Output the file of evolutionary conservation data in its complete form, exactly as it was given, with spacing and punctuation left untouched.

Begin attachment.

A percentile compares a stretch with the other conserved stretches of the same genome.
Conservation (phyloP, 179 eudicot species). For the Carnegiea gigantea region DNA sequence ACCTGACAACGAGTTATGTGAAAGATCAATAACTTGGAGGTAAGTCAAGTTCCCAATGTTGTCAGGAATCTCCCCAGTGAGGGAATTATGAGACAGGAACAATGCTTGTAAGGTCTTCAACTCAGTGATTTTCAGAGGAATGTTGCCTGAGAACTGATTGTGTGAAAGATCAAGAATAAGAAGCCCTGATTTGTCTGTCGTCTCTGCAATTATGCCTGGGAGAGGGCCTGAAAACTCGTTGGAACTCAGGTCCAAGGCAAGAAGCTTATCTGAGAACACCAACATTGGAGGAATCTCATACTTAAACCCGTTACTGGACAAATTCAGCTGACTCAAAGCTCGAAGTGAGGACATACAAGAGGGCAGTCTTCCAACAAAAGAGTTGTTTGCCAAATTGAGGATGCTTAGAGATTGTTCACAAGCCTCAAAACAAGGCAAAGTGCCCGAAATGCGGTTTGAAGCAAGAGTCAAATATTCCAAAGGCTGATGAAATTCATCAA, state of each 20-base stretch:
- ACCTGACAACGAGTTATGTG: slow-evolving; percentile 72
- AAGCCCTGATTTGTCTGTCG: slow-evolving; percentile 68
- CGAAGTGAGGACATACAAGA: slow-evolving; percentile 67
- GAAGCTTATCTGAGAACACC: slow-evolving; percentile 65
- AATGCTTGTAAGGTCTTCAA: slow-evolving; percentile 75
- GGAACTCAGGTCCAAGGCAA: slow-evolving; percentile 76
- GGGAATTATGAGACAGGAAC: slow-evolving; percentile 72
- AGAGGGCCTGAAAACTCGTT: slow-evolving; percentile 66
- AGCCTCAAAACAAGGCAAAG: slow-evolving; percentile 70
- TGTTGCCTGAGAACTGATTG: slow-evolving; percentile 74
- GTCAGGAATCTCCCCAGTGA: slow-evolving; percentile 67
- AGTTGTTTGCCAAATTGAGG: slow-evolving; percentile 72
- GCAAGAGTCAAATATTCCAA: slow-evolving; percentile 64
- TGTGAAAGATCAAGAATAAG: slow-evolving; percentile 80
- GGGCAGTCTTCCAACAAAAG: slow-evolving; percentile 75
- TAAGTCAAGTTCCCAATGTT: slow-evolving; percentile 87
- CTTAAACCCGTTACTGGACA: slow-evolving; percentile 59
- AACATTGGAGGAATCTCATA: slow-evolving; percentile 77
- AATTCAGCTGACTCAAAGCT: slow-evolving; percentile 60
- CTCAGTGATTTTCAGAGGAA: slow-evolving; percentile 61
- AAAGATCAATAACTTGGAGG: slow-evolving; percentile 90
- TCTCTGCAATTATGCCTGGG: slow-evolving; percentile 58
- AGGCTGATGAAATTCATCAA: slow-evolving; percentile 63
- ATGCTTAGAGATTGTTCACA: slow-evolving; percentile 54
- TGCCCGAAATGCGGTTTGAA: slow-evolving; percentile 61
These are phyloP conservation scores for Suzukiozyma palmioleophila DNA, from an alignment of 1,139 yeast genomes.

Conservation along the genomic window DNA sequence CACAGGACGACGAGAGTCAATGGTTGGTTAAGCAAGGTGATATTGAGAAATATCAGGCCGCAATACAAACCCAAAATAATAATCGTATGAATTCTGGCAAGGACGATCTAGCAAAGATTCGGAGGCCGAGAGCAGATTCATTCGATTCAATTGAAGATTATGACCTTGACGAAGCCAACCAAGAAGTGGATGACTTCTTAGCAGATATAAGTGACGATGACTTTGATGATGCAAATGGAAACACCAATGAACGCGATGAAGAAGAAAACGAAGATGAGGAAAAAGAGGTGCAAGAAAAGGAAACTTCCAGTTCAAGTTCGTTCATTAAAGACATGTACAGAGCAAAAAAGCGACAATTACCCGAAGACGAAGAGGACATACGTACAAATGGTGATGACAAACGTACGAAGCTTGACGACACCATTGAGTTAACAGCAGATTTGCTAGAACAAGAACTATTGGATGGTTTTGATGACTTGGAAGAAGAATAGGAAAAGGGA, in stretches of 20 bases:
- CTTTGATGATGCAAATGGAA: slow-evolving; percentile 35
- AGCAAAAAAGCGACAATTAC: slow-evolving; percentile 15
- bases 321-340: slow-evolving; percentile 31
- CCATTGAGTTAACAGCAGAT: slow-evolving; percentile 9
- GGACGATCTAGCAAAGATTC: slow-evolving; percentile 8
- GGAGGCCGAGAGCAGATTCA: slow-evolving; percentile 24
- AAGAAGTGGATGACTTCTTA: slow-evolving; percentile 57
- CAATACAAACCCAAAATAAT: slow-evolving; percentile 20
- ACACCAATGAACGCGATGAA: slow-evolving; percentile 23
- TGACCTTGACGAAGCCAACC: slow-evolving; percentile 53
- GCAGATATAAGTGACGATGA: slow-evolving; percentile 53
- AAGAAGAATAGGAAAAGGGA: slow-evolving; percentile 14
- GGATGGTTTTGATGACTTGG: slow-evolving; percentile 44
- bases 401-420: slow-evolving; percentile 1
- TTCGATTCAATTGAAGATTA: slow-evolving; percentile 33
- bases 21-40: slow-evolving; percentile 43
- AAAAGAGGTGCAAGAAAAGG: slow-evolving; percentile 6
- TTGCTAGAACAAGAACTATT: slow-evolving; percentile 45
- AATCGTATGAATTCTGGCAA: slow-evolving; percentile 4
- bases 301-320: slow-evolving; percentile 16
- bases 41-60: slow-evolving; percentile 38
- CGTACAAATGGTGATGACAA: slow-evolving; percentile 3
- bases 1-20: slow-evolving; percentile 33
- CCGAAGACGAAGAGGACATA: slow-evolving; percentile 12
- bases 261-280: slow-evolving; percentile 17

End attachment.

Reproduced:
A percentile compares a stretch with the other conserved stretches of the same genome.
Conservation (phyloP, 179 eudicot species). For the Carnegiea gigantea region DNA sequence ACCTGACAACGAGTTATGTGAAAGATCAATAACTTGGAGGTAAGTCAAGTTCCCAATGTTGTCAGGAATCTCCCCAGTGAGGGAATTATGAGACAGGAACAATGCTTGTAAGGTCTTCAACTCAGTGATTTTCAGAGGAATGTTGCCTGAGAACTGATTGTGTGAAAGATCAAGAATAAGAAGCCCTGATTTGTCTGTCGTCTCTGCAATTATGCCTGGGAGAGGGCCTGAAAACTCGTTGGAACTCAGGTCCAAGGCAAGAAGCTTATCTGAGAACACCAACATTGGAGGAATCTCATACTTAAACCCGTTACTGGACAAATTCAGCTGACTCAAAGCTCGAAGTGAGGACATACAAGAGGGCAGTCTTCCAACAAAAGAGTTGTTTGCCAAATTGAGGATGCTTAGAGATTGTTCACAAGCCTCAAAACAAGGCAAAGTGCCCGAAATGCGGTTTGAAGCAAGAGTCAAATATTCCAAAGGCTGATGAAATTCATCAA, state of each 20-base stretch:
- ACCTGACAACGAGTTATGTG: slow-evolving; percentile 72
- AAGCCCTGATTTGTCTGTCG: slow-evolving; percentile 68
- CGAAGTGAGGACATACAAGA: slow-evolving; percentile 67
- GAAGCTTATCTGAGAACACC: slow-evolving; percentile 65
- AATGCTTGTAAGGTCTTCAA: slow-evolving; percentile 75
- GGAACTCAGGTCCAAGGCAA: slow-evolving; percentile 76
- GGGAATTATGAGACAGGAAC: slow-evolving; percentile 72
- AGAGGGCCTGAAAACTCGTT: slow-evolving; percentile 66
- AGCCTCAAAACAAGGCAAAG: slow-evolving; percentile 70
- TGTTGCCTGAGAACTGATTG: slow-evolving; percentile 74
- GTCAGGAATCTCCCCAGTGA: slow-evolving; percentile 67
- AGTTGTTTGCCAAATTGAGG: slow-evolving; percentile 72
- GCAAGAGTCAAATATTCCAA: slow-evolving; percentile 64
- TGTGAAAGATCAAGAATAAG: slow-evolving; percentile 80
- GGGCAGTCTTCCAACAAAAG: slow-evolving; percentile 75
- TAAGTCAAGTTCCCAATGTT: slow-evolving; percentile 87
- CTTAAACCCGTTACTGGACA: slow-evolving; percentile 59
- AACATTGGAGGAATCTCATA: slow-evolving; percentile 77
- AATTCAGCTGACTCAAAGCT: slow-evolving; percentile 60
- CTCAGTGATTTTCAGAGGAA: slow-evolving; percentile 61
- AAAGATCAATAACTTGGAGG: slow-evolving; percentile 90
- TCTCTGCAATTATGCCTGGG: slow-evolving; percentile 58
- AGGCTGATGAAATTCATCAA: slow-evolving; percentile 63
- ATGCTTAGAGATTGTTCACA: slow-evolving; percentile 54
- TGCCCGAAATGCGGTTTGAA: slow-evolving; percentile 61
These are phyloP conservation scores for Suzukiozyma palmioleophila DNA, from an alignment of 1,139 yeast genomes.

Conservation along the genomic window DNA sequence CACAGGACGACGAGAGTCAATGGTTGGTTAAGCAAGGTGATATTGAGAAATATCAGGCCGCAATACAAACCCAAAATAATAATCGTATGAATTCTGGCAAGGACGATCTAGCAAAGATTCGGAGGCCGAGAGCAGATTCATTCGATTCAATTGAAGATTATGACCTTGACGAAGCCAACCAAGAAGTGGATGACTTCTTAGCAGATATAAGTGACGATGACTTTGATGATGCAAATGGAAACACCAATGAACGCGATGAAGAAGAAAACGAAGATGAGGAAAAAGAGGTGCAAGAAAAGGAAACTTCCAGTTCAAGTTCGTTCATTAAAGACATGTACAGAGCAAAAAAGCGACAATTACCCGAAGACGAAGAGGACATACGTACAAATGGTGATGACAAACGTACGAAGCTTGACGACACCATTGAGTTAACAGCAGATTTGCTAGAACAAGAACTATTGGATGGTTTTGATGACTTGGAAGAAGAATAGGAAAAGGGA, in stretches of 20 bases:
- CTTTGATGATGCAAATGGAA: slow-evolving; percentile 35
- AGCAAAAAAGCGACAATTAC: slow-evolving; percentile 15
- bases 321-340: slow-evolving; percentile 31
- CCATTGAGTTAACAGCAGAT: slow-evolving; percentile 9
- GGACGATCTAGCAAAGATTC: slow-evolving; percentile 8
- GGAGGCCGAGAGCAGATTCA: slow-evolving; percentile 24
- AAGAAGTGGATGACTTCTTA: slow-evolving; percentile 57
- CAATACAAACCCAAAATAAT: slow-evolving; percentile 20
- ACACCAATGAACGCGATGAA: slow-evolving; percentile 23
- TGACCTTGACGAAGCCAACC: slow-evolving; percentile 53
- GCAGATATAAGTGACGATGA: slow-evolving; percentile 53
- AAGAAGAATAGGAAAAGGGA: slow-evolving; percentile 14
- GGATGGTTTTGATGACTTGG: slow-evolving; percentile 44
- bases 401-420: slow-evolving; percentile 1
- TTCGATTCAATTGAAGATTA: slow-evolving; percentile 33
- bases 21-40: slow-evolving; percentile 43
- AAAAGAGGTGCAAGAAAAGG: slow-evolving; percentile 6
- TTGCTAGAACAAGAACTATT: slow-evolving; percentile 45
- AATCGTATGAATTCTGGCAA: slow-evolving; percentile 4
- bases 301-320: slow-evolving; percentile 16
- bases 41-60: slow-evolving; percentile 38
- CGTACAAATGGTGATGACAA: slow-evolving; percentile 3
- bases 1-20: slow-evolving; percentile 33
- CCGAAGACGAAGAGGACATA: slow-evolving; percentile 12
- bases 261-280: slow-evolving; percentile 17